Operation PROVIDE COMFORT (II) - ASSIST
International Operation Name: Operation PROVIDE COMFORT (II)
International Mission Name: Operation PROVIDE COMFORT (II)
Mandating Organization: United Nations
Region Name: Middle East
Location: Iran, Iraq and Turkey
Mission Date: 9 April 1991 - 8 June 1991
Mission Mandate: Operation PROVIDE COMFORT was a United States-led operation, given approval through UN Security Council Resolution 688 (5 April 1991). The resolution stated that the Security Council “Condemns the repression of the Iraqi civilian population (most notably the Kurdish regions) by its government, and insists that Iraq allow immediate access by international humanitarian organizations to deliver humanitarian aid to the Kurdish refugees in the region.”
Mission/Operation Notes: Iran, Iraq and Turkey all have significant Kurdish populations, and for much of the 20th century Kurdish groups waged both violent and non-violent campaigns aimed at these three countries seeking the establishment of a separate Kurdish state - Kurdistan. Following the Gulf War the Iraqi military had been weakened and disorganized, and thinking that they might receive American assistance, Kurdish rebels began operations against Iraqi forces in northern Iraq in March 1991 and had soon taken control of large areas there. Iraq responded to these attacks in strength, and within two weeks had regained all the lost territory. Fearing for their personal safety, over one million Kurds fled into the mountains of Iran, Turkey and the far northern tip of Iraq. The physical conditions these refugees faced were brutal, and by the first week of April the death toll was estimated to be approaching a thousand a day.
Reacting to this crisis, the UN Security Council passed resolution 688 (5 April 1991), which demanded that Iraq halt the repression and requested member states to assist in the humanitarian relief efforts. The United States launched Operation PROVIDE COMFORT on 6 April, operating from Incirlik Air Base, Turkey. British and French cargo aircraft arrived the next day, with more from another 10 nations arriving soon thereafter.
Canadian Forces (CF) Information (ASSIST)
Date: 19 April 1991 - 8 June 1991
CF Mission/Operation Notes: While the Government of Germany requested Canadian Forces airlift assistance to ferry relief supplies into Turkey and Iran, the United States also requested Canadian airlift and medical support to the Kurds still in Iraq. The Canadian reply was swift and immediate. Within hours of the 09 April 1991 order, Operation REGARD was put into motion. Canada responded by dispatching two CC130 Hercules transport aircraft from 429 Transport Squadron out of CFB Trenton, one CC137 (Boeing 707), configured for cargo, from 436 Transport Squadron out of CFB Trenton and elements of 4th Canadian Field Ambulance consisting of 10 UNIMOG ambulances and support vehicles from CFE Lahr, Germany. Operational control of CF air transport and medical elements was put under the appropriate US European Command (USEUCOM) commanders as required. Due to confusion with the similarly named Operation RECORD, on 12 April 1991, the Chief of Defense directed that Operation REGARD be changed to Operation ASSIST effective 19 April 1991.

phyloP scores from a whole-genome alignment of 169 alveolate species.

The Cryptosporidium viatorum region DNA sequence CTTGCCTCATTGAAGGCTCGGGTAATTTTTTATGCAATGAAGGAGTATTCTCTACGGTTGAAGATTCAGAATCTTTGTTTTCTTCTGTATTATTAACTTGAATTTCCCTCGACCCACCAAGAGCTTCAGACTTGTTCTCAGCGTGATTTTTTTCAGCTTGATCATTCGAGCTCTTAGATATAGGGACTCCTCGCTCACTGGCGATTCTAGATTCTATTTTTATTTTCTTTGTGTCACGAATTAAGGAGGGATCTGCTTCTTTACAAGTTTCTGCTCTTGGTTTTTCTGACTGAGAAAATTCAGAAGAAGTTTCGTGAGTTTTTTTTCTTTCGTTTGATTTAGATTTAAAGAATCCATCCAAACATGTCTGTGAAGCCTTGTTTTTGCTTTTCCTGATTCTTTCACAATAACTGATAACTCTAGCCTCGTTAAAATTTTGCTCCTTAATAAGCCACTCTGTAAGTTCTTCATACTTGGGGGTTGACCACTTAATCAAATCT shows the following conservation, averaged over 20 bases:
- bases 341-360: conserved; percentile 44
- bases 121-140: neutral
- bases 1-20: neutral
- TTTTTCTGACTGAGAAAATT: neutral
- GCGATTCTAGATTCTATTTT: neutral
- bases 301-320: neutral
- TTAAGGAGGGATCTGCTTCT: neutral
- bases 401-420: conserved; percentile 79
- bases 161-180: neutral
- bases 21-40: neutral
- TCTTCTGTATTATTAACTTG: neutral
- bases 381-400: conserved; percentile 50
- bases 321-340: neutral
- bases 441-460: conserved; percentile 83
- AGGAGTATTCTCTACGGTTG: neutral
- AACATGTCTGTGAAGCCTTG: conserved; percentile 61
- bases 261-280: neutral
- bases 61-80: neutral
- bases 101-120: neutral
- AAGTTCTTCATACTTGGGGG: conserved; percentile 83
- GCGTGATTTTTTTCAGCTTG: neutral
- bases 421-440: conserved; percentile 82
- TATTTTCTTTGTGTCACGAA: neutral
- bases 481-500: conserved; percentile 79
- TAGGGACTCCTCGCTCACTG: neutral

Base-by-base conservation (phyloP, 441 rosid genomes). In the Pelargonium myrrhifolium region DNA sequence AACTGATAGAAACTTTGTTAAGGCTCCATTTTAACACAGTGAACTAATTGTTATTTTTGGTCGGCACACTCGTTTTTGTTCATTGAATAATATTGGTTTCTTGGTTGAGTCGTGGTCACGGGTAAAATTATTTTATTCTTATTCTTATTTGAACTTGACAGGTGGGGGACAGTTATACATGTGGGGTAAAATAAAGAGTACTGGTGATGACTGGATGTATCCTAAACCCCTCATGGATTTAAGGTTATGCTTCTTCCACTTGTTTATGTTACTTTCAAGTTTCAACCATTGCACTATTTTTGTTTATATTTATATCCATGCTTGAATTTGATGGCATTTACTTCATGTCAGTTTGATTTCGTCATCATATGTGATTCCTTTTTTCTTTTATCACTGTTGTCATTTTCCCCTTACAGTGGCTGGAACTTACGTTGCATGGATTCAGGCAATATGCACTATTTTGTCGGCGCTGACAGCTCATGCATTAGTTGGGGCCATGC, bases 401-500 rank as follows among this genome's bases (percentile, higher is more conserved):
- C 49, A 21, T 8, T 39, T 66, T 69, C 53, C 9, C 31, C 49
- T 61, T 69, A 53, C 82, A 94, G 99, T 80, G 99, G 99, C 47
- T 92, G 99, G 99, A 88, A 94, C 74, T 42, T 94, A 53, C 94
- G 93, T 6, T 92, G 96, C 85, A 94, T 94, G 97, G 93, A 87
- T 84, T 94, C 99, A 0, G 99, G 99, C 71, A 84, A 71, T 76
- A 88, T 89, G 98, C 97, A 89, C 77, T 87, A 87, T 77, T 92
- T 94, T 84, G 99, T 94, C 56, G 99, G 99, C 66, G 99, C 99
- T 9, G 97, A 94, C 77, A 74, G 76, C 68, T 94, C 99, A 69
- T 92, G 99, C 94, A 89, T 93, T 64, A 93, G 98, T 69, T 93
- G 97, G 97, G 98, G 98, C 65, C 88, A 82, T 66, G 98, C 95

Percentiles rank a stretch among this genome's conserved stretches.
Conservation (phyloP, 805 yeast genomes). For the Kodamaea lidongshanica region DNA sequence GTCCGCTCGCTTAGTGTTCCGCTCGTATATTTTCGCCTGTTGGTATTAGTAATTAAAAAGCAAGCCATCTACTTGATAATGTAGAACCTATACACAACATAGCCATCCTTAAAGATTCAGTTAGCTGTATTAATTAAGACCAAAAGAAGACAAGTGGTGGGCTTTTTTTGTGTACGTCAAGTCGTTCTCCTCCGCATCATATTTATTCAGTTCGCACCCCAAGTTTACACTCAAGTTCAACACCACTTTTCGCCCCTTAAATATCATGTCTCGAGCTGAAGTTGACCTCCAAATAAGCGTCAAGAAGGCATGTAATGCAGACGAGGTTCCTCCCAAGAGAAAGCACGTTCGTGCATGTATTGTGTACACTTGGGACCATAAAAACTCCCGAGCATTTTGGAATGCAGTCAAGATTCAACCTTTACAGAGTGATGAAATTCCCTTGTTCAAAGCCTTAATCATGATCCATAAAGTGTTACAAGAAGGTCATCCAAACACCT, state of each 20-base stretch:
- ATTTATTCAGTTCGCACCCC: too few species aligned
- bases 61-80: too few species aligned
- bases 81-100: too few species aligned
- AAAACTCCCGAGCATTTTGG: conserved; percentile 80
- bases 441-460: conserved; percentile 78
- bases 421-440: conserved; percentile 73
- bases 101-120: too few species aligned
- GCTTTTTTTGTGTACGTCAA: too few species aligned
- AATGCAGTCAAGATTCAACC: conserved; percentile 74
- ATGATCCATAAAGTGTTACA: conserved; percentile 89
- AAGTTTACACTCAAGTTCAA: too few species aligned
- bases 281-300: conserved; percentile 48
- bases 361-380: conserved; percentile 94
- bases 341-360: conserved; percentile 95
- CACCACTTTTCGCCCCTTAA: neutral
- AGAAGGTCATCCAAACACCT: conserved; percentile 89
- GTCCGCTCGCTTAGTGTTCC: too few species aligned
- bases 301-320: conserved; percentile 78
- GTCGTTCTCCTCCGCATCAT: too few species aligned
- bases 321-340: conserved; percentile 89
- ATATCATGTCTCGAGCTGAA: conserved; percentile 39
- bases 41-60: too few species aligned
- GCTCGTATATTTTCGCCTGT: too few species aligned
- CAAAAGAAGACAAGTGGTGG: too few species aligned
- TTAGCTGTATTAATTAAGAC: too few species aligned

The CC137 was used to airlift German Red Cross relief supplies into Teheran where it completed six relief flights from 18 April 1991 until returning to Canada on 23 April 1991. The two CC130 Hercules aircraft were used to ferry and airdrop relief supplies into Turkey and Northern Iraq from 16 April 1991 until deploying back to Canada on 2 May 1991. Due to a perceived threat from the Iraqi military, fighter (F-15, F-16), and ground attack (A-10) aircraft, provided by USEUCOM, escorted the CC130s. All told, Canadian aircraft delivered some 788,700 pounds of relief supplies to the Kurdish people.
While the air force was dropping the badly needed supplies, elements of the 4th Canadian Field Ambulance deployed 62-strong to the Turkish Kurd areas of Yesilova and Yekmal while other elements deployed to the Iraqi Kurd areas of Zakhu and Silopi. The medical company assisted approximately 300 patients per day resulting in over 15,000 individuals being treated during their deployment from 19 April 1991 until redeployment back to Germany on 8 June 1991. A further 41 personnel were involved in the airlift and 13 in the Combined Joint Task Force Headquarters.
Kurdish refugees getting water from polluted river in the Yekmal Camp.
Report a problem or mistake on this page
- Date modified: